15 comments - The allure of those trusty old Papuan work boats (Phil Fitzpatrick). Here was an opportunity for Phil, and a number of other readers, to wallow in nostalgia, and it wasn’t missed. “I have no idea how old they were or where they were built.  The Jade was kitted out in white livery with dark green trim.  The interior was painted a beige-come-brown colour.  She had a cabin of sorts for the Kiwai skipper and his crew of one and a solid overhead canopy that ran back from the wheelhouse to the stern with canvas awnings on the side that could be lowered in inclement weather.”

15 comments - A story demanding to be told: Meet Amos Nepehi (John Kaupa Kamasua). Amos is a cleaner at the University of PNG. An unpretentious man in an unpretentious job, but one he does with commitment and style. John Kamasua decided his story should be told as an example of dedication to the job, the institution and the nation.

14 comments - Conservation – Melanesia’s neglected community value (Tanya Zeriga-Alone). “The thrust of conservation should not be about nature, but about changing people’s attitudes toward nature,” writes Tanya, who also asks what happened to the tens of millions of dollars PNG was given for projects in biodiversity and climate change. “Conservation in Melanesia and in PNG should be about education that makes the link between people and the consequences of their actions on their natural resources; actions that will eventually impact upon their livelihood.”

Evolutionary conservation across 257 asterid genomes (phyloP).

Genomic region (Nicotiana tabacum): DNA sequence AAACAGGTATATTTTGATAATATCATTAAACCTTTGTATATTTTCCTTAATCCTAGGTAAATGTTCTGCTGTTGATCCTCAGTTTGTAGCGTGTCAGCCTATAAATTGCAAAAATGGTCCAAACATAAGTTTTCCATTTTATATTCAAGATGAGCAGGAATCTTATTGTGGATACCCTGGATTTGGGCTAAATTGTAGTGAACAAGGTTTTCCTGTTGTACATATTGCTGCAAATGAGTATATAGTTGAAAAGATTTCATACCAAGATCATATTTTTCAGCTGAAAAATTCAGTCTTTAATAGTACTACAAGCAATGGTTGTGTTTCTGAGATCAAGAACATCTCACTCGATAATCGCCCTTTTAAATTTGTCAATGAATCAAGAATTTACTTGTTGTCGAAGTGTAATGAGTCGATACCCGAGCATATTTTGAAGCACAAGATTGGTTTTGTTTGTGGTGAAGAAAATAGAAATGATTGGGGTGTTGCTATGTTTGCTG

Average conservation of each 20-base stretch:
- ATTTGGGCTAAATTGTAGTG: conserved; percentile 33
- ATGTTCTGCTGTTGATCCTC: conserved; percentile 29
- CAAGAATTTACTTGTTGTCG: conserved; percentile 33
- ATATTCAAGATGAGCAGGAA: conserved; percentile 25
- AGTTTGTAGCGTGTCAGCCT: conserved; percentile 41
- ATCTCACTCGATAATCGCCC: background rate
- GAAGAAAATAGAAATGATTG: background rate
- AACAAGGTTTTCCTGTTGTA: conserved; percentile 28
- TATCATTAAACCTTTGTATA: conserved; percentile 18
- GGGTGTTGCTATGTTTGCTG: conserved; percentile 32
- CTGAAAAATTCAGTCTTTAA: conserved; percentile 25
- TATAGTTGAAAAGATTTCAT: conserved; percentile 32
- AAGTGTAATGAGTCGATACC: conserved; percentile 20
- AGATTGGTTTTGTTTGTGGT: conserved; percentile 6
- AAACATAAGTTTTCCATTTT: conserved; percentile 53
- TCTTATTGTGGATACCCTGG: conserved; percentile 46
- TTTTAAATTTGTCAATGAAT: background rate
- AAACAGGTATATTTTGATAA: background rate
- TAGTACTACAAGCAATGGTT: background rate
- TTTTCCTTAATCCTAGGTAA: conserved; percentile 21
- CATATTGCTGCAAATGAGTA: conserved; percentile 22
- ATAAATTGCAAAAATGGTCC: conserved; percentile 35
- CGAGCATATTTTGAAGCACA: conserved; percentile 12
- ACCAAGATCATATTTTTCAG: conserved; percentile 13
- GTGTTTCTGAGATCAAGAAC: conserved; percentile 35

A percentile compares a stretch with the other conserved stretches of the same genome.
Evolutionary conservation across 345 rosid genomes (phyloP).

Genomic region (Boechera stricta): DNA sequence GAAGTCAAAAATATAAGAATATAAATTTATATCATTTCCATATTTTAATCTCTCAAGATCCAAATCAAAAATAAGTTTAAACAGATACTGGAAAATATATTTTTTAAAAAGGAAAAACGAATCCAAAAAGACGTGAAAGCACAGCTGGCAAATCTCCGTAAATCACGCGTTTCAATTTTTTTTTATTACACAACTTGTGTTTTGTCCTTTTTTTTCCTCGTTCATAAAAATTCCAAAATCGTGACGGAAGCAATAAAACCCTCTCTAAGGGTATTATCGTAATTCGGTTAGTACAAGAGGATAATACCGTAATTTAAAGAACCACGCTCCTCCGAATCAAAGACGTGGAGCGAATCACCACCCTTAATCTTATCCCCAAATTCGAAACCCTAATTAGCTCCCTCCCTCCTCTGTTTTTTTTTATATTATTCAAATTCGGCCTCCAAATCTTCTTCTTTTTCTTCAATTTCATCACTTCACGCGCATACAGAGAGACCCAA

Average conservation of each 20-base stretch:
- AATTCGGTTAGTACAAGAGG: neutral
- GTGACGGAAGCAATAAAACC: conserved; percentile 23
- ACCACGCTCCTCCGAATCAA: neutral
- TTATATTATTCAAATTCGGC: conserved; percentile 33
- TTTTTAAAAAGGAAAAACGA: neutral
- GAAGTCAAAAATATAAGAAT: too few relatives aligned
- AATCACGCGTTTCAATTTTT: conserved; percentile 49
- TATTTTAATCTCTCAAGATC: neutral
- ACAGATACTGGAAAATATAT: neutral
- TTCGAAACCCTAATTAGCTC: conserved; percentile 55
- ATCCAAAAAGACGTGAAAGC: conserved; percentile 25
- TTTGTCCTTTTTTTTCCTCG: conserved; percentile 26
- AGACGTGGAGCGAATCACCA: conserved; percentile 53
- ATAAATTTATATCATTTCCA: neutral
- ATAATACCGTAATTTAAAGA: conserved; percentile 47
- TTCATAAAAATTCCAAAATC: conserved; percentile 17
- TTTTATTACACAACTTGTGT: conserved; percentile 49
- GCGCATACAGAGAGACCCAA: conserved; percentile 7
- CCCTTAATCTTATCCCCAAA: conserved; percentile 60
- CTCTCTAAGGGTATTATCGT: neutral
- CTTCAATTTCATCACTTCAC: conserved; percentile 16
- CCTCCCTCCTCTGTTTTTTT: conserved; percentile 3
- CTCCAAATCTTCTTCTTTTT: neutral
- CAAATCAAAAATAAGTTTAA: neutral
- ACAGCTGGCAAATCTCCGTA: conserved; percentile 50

13 comments - In which I ask readers to contribute to a roundtable.... (Keith Jackson). During April the Lowy Institute participated in a roundtable event entitled PNG in 2015: At a crossroads and beyond. I asked readers for their views on PNG’s future and improving people-to-people relations between Australia and PNG. As soon as the Chatham House rule stricture is lifted from my shoulders, I’ll be reporting back.

12 comments - 285 shades of red (Derrick Dusava). A rollicking romp of a story most of which takes place on a Port Moresby bus. It was Derrick’s first outing in PNG Attitude and we hope to see much more from a writer of great talent who really knows how to deploy his wonderful sense of comedy. Great insights for anyone wanting to sue public transport in the national capital.

12 comments - Manus - ugly Australian self-interest but not a concentration camp (Chris Overland). “Critics of the Australian government's policy on asylum seekers, led by the Greens Party, have condemned the PNG government for being complicit in the operation of what they regard as a ‘concentration camp’ on Manus Island,” wrote Chris.The Australian government has been described as losing its moral authority in PNG as a consequence of its policy.” A follow up to Evenhuis’s piece (above) and it sure attracted a lively correspondence.


Torn between two worlds (Emmanuel Landu)89 likes - The band-aid isn’t working: More good radicals needed in PNG (Martyn Namorong)

31 likes - PNG’s sporting revolution – we never had it so good (Benny Geteng)

30 likes - Torn between two worlds (Emmanuel Landu)

22 likes - Evil of capital punishment: Bishops pronounce on death penalty (Bishop Arnold Orowae)

21 likes - That an old bible in parliament can transform PNG is a fraud (David Ephraim)

19 likes - Unexpected secret: two sisters; same boyfriend (Jimmy Awagl)

16 likes - I will be asking your foreign God for a refund on the bible (Martyn Namorong)

15 likes - Australia's dwindling moral authority in PNG (Mark Evenhuis)

15 likes - Reading culture is declining in PNG educational institutions (Jimmy Awagl)

14 likes - Keep off our turf: Momis warns PNG about buying control of BCL (Autonomous Bougainville Government)

14 likes - The constraints of Bougainville’s ‘old-man-knows-it-all’ politics (Leonard Fong Roka)

14 likes - A story demanding to be told: Meet Amos Nepehi (John Kaupa Kamasua)